Boy bands will be boys.
First, Zayn Malik up and quits One Direction shortly before this summer’s massive U.S. tour. Now, Louis Tomlinson, the oldest member of One Direction, gets his lady friend pregnant. Which direction is 1D headed?
“The splits are starting to show already. It’s the start of the end of them as a group,” says Max Page, editor in chief of Popdust.com, a pop culture website.
Page wasn’t dissing 1D. In fact, she praised the British pop group for outlasting the usual expiration date for boy bands, which is typically four years. One Direction was big in Britain in 2010 and they are still going strong in the States, where they are in the midst of a stadium tour.
How have they beaten the boy-band odds?
“I think it really is social media,” says Falen Lambert, morning personality on Twin Cities pop station KDWB.
One Direction may not have scored as many radio hits as ‘N Sync and Backstreet Boys, stars of the last boy-band craze 15 years ago, but they have been able to connect with fans — 24 million followers on Twitter, 38 million likes on Facebook — to promote songs, videos and other products.
“They have a whole social media team and also each of the boys tweets and Instagrams on their own,” Page pointed out. “They’re very good at engaging their fans.”
And, of course, there’s the obvious — they’re cute. All of them, Lambert insists, not just two or three guys like some other boy bands we won’t mention.
In a rarity for boy bands, One Direction also seems to make controversy work to its advantage.
While some moms may have thought 1D was so done when Louis got his gal pal preggers, Lambert thinks the fact that they “don’t have a squeaky-clean image maybe helps them age well with their fans as they’re getting older. They cuss, they grab each other’s junk onstage.”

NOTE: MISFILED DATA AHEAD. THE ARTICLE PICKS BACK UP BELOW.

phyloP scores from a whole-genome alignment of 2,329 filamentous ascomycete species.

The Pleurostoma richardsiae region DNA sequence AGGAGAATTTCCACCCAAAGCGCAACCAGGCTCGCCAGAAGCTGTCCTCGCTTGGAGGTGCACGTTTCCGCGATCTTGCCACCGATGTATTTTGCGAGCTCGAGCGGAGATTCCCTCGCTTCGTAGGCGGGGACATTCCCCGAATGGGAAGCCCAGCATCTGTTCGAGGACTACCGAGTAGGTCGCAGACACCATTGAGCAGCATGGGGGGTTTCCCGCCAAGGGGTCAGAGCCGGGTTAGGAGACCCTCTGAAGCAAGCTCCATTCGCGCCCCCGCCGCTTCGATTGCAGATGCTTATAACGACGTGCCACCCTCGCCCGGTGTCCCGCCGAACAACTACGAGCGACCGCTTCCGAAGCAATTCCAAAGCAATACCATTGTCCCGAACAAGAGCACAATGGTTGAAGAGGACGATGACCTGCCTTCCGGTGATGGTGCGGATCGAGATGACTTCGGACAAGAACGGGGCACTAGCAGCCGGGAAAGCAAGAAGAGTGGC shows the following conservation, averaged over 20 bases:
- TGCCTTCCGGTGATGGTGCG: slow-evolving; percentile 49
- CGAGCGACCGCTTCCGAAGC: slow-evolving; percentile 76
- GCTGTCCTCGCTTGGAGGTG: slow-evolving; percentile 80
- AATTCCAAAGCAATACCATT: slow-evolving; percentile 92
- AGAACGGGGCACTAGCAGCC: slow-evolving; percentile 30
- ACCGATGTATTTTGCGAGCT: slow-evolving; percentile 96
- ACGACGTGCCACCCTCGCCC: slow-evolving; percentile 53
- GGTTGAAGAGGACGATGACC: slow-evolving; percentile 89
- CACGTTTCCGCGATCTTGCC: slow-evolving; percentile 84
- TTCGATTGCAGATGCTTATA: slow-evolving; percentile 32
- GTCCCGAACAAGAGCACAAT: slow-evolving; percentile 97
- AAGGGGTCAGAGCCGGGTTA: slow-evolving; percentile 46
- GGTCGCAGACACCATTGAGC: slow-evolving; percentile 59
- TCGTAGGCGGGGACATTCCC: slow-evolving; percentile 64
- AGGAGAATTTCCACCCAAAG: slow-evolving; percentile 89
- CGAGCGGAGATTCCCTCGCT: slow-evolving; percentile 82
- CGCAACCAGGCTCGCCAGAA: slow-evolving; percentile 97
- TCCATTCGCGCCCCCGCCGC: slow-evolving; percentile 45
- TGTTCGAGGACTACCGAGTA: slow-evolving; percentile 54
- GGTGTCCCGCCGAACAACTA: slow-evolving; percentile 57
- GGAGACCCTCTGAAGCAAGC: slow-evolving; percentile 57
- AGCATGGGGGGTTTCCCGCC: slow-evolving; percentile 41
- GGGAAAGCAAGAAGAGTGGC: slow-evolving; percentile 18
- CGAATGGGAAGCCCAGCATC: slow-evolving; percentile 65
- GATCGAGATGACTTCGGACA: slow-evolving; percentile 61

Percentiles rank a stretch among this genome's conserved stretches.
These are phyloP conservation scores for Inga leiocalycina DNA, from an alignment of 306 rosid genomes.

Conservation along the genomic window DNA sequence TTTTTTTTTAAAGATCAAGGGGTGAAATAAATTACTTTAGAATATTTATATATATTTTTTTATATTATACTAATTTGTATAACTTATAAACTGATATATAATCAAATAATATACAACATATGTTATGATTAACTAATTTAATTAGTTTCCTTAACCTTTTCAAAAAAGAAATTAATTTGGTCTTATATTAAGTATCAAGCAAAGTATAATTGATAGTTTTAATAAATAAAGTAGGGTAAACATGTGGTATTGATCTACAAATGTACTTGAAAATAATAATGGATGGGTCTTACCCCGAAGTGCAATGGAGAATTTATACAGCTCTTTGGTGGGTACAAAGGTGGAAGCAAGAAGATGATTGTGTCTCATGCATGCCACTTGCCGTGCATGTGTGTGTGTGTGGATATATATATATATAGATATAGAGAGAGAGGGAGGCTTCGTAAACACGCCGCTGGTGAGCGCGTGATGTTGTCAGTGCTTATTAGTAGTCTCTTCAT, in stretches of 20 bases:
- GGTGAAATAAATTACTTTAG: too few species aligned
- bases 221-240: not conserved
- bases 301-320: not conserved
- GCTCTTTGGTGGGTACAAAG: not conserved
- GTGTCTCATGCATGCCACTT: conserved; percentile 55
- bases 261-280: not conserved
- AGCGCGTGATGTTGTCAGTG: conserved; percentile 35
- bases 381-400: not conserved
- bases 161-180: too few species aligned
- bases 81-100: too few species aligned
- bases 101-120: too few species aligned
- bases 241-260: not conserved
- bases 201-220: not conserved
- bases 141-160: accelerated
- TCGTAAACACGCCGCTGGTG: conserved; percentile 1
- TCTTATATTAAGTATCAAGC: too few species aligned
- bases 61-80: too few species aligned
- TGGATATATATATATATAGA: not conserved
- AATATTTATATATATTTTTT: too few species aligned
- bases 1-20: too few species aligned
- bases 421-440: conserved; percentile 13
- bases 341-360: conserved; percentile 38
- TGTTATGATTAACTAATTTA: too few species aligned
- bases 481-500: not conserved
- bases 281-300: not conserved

Yes, boy bands will be boys. After all, they are ages 21 to 23.
“And their fan base is not just tween girls anymore,” Page points out. So fans and band will grow up together, so to speak.
Moreover, don’t underestimate the machine behind 1D.
It started with Simon Cowell, who built One Direction from contestants on England’s “X Factor” TV talent contest. Both Lambert and Page credit Cowell for 1D being No. 1.
”He might wear terrible clothes and have a Botox face but he really does know music,” says Page, a Brit. “For a manufactured boy band, their music is actually good. It’s not just bubblegum pop. As they’re growing older, they’re bringing in other musical talents to help write, like Ed Sheeran and Kelly Clarkson.”
The music may be improving, but the end of One Direction is in sight. Every Directioner (that’s what the fans are called) knows that it’s only a matter of time before Harry Styles launches a solo career, right?
“It’ll be a year or two before Harry goes off and does a solo album,” Lambert speculates.
Page predicts a more specific time line to say bye bye bye. “After this tour, I can see them doing one more album and then going their separate ways,” she said.
Which, of course, leads to the inevitable reunion tour, right?
Said Page: “The global reunion tour will be in 10 years.”
You can Tweet it now: #1DReunion2025!
ABOUT THE BAND
A look at the One Direction forebears, and a few predictions:
Born: Feb. 1, 1994.
Boy band fore-bro: Justin Timberlake of ‘N Sync.
Trait: Cheeky and chatty with a big personality and “it” quality.
In 5 years: He’ll be a major celebrity who’s more famous than whatever his work is.
Born: Aug. 29, 1993.
Boy band fore-bro: Michael Nesmith of the Monkees.
Trait: Serious, sensitive and largely invisible.
In 5 years: He’ll be a music producer.
Born: Sept. 13, 1993.
Boy band fore-bro: Brian Littrell of the Backstreet Boys.
Trait: Cute, shy and a bit of a goody-goody.
In 5 years: He’ll try to be the Michael Bublé of Ireland.
Born: Dec. 24, 1991.
Boy band fore-bro: Donnie Wahlberg of New Kids on the Block.
Trait: A free spirit with a smirk and a sense of adventure.
In 5 years: He’ll be hosting a TV game show.
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